Indigenous women overrepresented in Vancouver police checks: rights advocates

B.C. Civil Liberties Association, Union of B.C. Indian Chiefs asked complaint commissioner to probe

Indigenous and civil rights activists seeking an investigation of the Vancouver Police Department’s use of random street checks want to amend their complaint based on new data showing Aboriginal women are checked more often than other groups.

In June, the B.C. Civil Liberties Association and Union of B.C. Indian Chiefs asked the province’s police complaint commissioner to investigate a significant racial disparity in the use of street checks.

During the checks, also called carding, police stop a person, obtain their identification and record personal information, even though no particular offence has occurred.

The association says in a news release that recently obtained data show Indigenous women accounted for 21 per cent of all checks of women in 2016, despite only making up two per cent of Vancouver’s female population.

The data was supplied by the Vancouver Police Department following a Freedom of Information request and was received after the original complaint was sent to the complaint commissioner.

A further amendment asks the commissioner to examine police stops in which personal information is elicited but the stop is not recorded as a street check so it doesn’t show up in police department data.

The original complaint was based on data from a Freedom of Information request that shows 15 per cent of street checks conducted between 2008 and 2017 were of Indigenous people, yet they make up just two per cent of the population.

The news release says during that period, Indigenous men formed one per cent of the city’s population, yet accounted for about 12 per cent of total street checks, while three per cent of checks involved black men, although they form just half a per cent of Vancouver’s population.

When the complaint was filed in June, Chief Bob Chamberlin of the B.C. Union of Indian Chiefs said the disproportionate rate of checks on Indigenous people was “staggering,” and he is angered by the newest data disclosed by police.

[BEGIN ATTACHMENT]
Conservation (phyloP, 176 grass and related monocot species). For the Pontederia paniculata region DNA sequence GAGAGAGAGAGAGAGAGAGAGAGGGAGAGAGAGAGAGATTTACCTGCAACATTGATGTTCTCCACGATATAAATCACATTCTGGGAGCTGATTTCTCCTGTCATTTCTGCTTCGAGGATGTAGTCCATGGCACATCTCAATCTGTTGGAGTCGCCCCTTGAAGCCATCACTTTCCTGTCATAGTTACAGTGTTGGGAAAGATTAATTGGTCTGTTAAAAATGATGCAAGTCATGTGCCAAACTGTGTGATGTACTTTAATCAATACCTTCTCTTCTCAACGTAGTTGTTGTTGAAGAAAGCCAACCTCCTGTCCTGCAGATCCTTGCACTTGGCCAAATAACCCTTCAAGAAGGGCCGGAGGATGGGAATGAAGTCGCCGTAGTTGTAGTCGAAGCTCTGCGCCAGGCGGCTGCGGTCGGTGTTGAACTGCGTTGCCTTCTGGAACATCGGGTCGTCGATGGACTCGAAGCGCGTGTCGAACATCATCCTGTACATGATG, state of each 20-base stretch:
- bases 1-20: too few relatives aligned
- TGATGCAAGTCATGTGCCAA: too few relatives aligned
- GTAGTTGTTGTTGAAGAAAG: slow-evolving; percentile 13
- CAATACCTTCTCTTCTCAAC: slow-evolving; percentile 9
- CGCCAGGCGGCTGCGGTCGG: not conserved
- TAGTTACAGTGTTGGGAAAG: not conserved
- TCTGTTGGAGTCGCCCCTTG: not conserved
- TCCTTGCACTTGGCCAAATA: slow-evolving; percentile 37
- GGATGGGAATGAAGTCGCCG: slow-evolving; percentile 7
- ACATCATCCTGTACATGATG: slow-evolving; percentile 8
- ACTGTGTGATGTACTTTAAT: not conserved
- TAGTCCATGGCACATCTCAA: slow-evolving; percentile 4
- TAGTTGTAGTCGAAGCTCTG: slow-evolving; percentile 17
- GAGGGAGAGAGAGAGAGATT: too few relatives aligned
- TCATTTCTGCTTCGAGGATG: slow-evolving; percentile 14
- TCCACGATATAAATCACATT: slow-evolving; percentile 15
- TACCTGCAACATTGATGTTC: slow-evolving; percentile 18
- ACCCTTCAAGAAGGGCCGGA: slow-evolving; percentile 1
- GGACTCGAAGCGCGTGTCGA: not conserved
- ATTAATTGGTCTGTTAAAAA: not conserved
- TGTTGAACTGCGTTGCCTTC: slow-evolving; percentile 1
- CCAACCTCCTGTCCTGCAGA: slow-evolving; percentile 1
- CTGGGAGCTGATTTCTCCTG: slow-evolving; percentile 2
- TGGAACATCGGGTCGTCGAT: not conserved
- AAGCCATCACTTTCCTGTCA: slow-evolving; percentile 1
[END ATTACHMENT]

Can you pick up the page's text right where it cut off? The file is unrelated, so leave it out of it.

“We will not accept this example of institutionalized racism and we demand an immediate independent investigation,” he says in the release.

“How can we speak about true reconciliation when Indigenous peoples, and particularly women, are being targeted by the police on a daily basis?”

The Canadian Press

Like us on Facebook and follow us on Twitter.

Just Posted

Securities commission probe includes company planning to grow cannabis in Shuswap

Liht Cannabis Corp states it’s doing internal investigation, welcomes BC Securities Commission probe

Family saved but pets lost in Sunnybrae house fire

Firefighters from Tappen-Sunnybrae and South Shuswap fire departments extinguish blaze

Retailers feel impact of generous return policies

Technology data tracking can clamp down on fraudulent abuse

RCMP, civilian vehicles rammed in North Okanagan incident

Police attempt to stop truck near Enderby, thought to be tied to alleged Salmon Arm armed robbery

Firefighters douse blaze in Gleneden house under construction

Fast work by fire crews limits fire damage to small area in building

Story of the Year: Deadly Humboldt Broncos bus crash

The Canadian Press annual survey of newsrooms across the country saw 53 out of 129 editors cast their votes for the Humboldt Broncos bus crash.

Canadians to get low-cost data-only mobile phone plans within 90 days: CRTC

Bell, Rogers and Telus will provide plans as cheap as 250MB for $15

Police have ‘viable suspects’ in B.C. gangster’s 2017 murder

Crown prosecutor Neil Wiberg was successful in asking a judge to extend the length of time police can hold onto exhibits seized in connection with the homicide.

Man rescued from sinking boat off the coast of Vancouver Island

Mayday call came into Coast Guard saying vessel had taken on water, BC Ferries dispatched to scene

Four per cent of Canadian women report being sexually harassed in the workplace

One per cent of men report being sexually harassed in the workplace

Stricter drunk driving laws to take effect across Canada today

It gives police officers the right to ask for a breath sample from any driver they lawfully stop

Winter storm warning issued for Coquihalla highway

Total snow accumulations of 40-50 cm expected by Wednesday

The prize was wrong: Man turns down trip to Manitoba

A New Hampshire man won the prize on “The Price is Right”, but turned it down because the taxes were too high

Sarah MacDougall talks emulating the vastness of nature in latest album

The Swedish musician will perform in Kelowna Jan. 30

Most Read